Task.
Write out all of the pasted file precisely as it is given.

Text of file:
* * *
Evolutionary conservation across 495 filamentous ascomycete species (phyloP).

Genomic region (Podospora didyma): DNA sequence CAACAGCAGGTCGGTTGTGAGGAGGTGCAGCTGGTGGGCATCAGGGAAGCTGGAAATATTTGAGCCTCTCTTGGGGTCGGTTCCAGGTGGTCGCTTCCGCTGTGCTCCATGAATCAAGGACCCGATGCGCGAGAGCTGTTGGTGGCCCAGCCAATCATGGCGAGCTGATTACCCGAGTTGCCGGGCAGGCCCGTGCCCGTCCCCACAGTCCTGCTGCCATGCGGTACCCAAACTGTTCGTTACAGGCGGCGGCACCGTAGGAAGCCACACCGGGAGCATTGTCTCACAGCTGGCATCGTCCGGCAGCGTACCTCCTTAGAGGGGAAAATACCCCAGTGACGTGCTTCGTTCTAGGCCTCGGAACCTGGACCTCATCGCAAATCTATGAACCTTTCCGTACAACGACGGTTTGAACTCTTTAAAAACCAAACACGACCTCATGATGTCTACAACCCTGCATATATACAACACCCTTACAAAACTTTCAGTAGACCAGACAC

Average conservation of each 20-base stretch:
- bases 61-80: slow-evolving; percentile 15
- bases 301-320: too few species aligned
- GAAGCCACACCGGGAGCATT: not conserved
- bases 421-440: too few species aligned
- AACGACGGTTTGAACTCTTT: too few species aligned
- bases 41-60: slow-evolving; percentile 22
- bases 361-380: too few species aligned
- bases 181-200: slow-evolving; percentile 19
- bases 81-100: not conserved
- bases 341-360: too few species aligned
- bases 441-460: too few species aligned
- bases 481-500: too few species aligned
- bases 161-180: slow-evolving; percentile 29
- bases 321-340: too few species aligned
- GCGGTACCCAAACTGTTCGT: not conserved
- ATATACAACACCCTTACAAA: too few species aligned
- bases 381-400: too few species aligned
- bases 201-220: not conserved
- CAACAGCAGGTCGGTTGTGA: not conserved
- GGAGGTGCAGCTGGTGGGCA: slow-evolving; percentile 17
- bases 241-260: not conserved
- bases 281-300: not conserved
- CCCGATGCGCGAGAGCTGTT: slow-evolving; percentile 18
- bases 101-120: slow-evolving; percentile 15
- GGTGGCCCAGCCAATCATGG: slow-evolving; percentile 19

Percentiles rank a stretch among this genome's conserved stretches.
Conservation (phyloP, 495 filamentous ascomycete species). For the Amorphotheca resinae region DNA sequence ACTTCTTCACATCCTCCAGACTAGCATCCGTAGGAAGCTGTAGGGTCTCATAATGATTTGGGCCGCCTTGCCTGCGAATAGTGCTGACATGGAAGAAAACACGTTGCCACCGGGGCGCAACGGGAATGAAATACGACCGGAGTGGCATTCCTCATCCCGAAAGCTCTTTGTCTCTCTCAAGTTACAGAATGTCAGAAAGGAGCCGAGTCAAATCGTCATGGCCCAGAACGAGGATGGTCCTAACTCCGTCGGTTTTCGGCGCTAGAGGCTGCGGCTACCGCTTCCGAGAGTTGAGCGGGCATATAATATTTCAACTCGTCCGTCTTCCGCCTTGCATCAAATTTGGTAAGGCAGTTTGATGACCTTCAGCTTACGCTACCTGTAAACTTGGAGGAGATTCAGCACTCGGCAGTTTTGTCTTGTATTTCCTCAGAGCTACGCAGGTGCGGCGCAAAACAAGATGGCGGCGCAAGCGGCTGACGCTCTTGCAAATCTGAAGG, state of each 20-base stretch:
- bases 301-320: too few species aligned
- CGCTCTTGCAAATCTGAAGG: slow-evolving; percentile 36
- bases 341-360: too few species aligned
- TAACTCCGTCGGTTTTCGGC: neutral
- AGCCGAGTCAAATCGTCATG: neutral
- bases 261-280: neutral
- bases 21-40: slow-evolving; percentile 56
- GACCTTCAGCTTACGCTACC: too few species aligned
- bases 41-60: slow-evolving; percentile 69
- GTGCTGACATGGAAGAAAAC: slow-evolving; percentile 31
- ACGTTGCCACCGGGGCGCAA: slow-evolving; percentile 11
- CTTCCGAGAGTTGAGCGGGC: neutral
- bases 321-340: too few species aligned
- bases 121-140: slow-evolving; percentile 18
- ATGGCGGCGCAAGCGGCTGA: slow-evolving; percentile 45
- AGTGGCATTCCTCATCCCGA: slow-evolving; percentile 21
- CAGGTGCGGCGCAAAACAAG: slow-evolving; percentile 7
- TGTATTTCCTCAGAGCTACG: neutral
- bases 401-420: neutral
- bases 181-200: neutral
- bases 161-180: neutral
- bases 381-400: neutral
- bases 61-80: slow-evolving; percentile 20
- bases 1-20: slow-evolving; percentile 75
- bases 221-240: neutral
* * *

Evolutionary conservation across 495 filamentous ascomycete species (phyloP).

Genomic region (Podospora didyma): DNA sequence CAACAGCAGGTCGGTTGTGAGGAGGTGCAGCTGGTGGGCATCAGGGAAGCTGGAAATATTTGAGCCTCTCTTGGGGTCGGTTCCAGGTGGTCGCTTCCGCTGTGCTCCATGAATCAAGGACCCGATGCGCGAGAGCTGTTGGTGGCCCAGCCAATCATGGCGAGCTGATTACCCGAGTTGCCGGGCAGGCCCGTGCCCGTCCCCACAGTCCTGCTGCCATGCGGTACCCAAACTGTTCGTTACAGGCGGCGGCACCGTAGGAAGCCACACCGGGAGCATTGTCTCACAGCTGGCATCGTCCGGCAGCGTACCTCCTTAGAGGGGAAAATACCCCAGTGACGTGCTTCGTTCTAGGCCTCGGAACCTGGACCTCATCGCAAATCTATGAACCTTTCCGTACAACGACGGTTTGAACTCTTTAAAAACCAAACACGACCTCATGATGTCTACAACCCTGCATATATACAACACCCTTACAAAACTTTCAGTAGACCAGACAC

Average conservation of each 20-base stretch:
- bases 61-80: slow-evolving; percentile 15
- bases 301-320: too few species aligned
- GAAGCCACACCGGGAGCATT: not conserved
- bases 421-440: too few species aligned
- AACGACGGTTTGAACTCTTT: too few species aligned
- bases 41-60: slow-evolving; percentile 22
- bases 361-380: too few species aligned
- bases 181-200: slow-evolving; percentile 19
- bases 81-100: not conserved
- bases 341-360: too few species aligned
- bases 441-460: too few species aligned
- bases 481-500: too few species aligned
- bases 161-180: slow-evolving; percentile 29
- bases 321-340: too few species aligned
- GCGGTACCCAAACTGTTCGT: not conserved
- ATATACAACACCCTTACAAA: too few species aligned
- bases 381-400: too few species aligned
- bases 201-220: not conserved
- CAACAGCAGGTCGGTTGTGA: not conserved
- GGAGGTGCAGCTGGTGGGCA: slow-evolving; percentile 17
- bases 241-260: not conserved
- bases 281-300: not conserved
- CCCGATGCGCGAGAGCTGTT: slow-evolving; percentile 18
- bases 101-120: slow-evolving; percentile 15
- GGTGGCCCAGCCAATCATGG: slow-evolving; percentile 19

Percentiles rank a stretch among this genome's conserved stretches.
Conservation (phyloP, 495 filamentous ascomycete species). For the Amorphotheca resinae region DNA sequence ACTTCTTCACATCCTCCAGACTAGCATCCGTAGGAAGCTGTAGGGTCTCATAATGATTTGGGCCGCCTTGCCTGCGAATAGTGCTGACATGGAAGAAAACACGTTGCCACCGGGGCGCAACGGGAATGAAATACGACCGGAGTGGCATTCCTCATCCCGAAAGCTCTTTGTCTCTCTCAAGTTACAGAATGTCAGAAAGGAGCCGAGTCAAATCGTCATGGCCCAGAACGAGGATGGTCCTAACTCCGTCGGTTTTCGGCGCTAGAGGCTGCGGCTACCGCTTCCGAGAGTTGAGCGGGCATATAATATTTCAACTCGTCCGTCTTCCGCCTTGCATCAAATTTGGTAAGGCAGTTTGATGACCTTCAGCTTACGCTACCTGTAAACTTGGAGGAGATTCAGCACTCGGCAGTTTTGTCTTGTATTTCCTCAGAGCTACGCAGGTGCGGCGCAAAACAAGATGGCGGCGCAAGCGGCTGACGCTCTTGCAAATCTGAAGG, state of each 20-base stretch:
- bases 301-320: too few species aligned
- CGCTCTTGCAAATCTGAAGG: slow-evolving; percentile 36
- bases 341-360: too few species aligned
- TAACTCCGTCGGTTTTCGGC: neutral
- AGCCGAGTCAAATCGTCATG: neutral
- bases 261-280: neutral
- bases 21-40: slow-evolving; percentile 56
- GACCTTCAGCTTACGCTACC: too few species aligned
- bases 41-60: slow-evolving; percentile 69
- GTGCTGACATGGAAGAAAAC: slow-evolving; percentile 31
- ACGTTGCCACCGGGGCGCAA: slow-evolving; percentile 11
- CTTCCGAGAGTTGAGCGGGC: neutral
- bases 321-340: too few species aligned
- bases 121-140: slow-evolving; percentile 18
- ATGGCGGCGCAAGCGGCTGA: slow-evolving; percentile 45
- AGTGGCATTCCTCATCCCGA: slow-evolving; percentile 21
- CAGGTGCGGCGCAAAACAAG: slow-evolving; percentile 7
- TGTATTTCCTCAGAGCTACG: neutral
- bases 401-420: neutral
- bases 181-200: neutral
- bases 161-180: neutral
- bases 381-400: neutral
- bases 61-80: slow-evolving; percentile 20
- bases 1-20: slow-evolving; percentile 75
- bases 221-240: neutral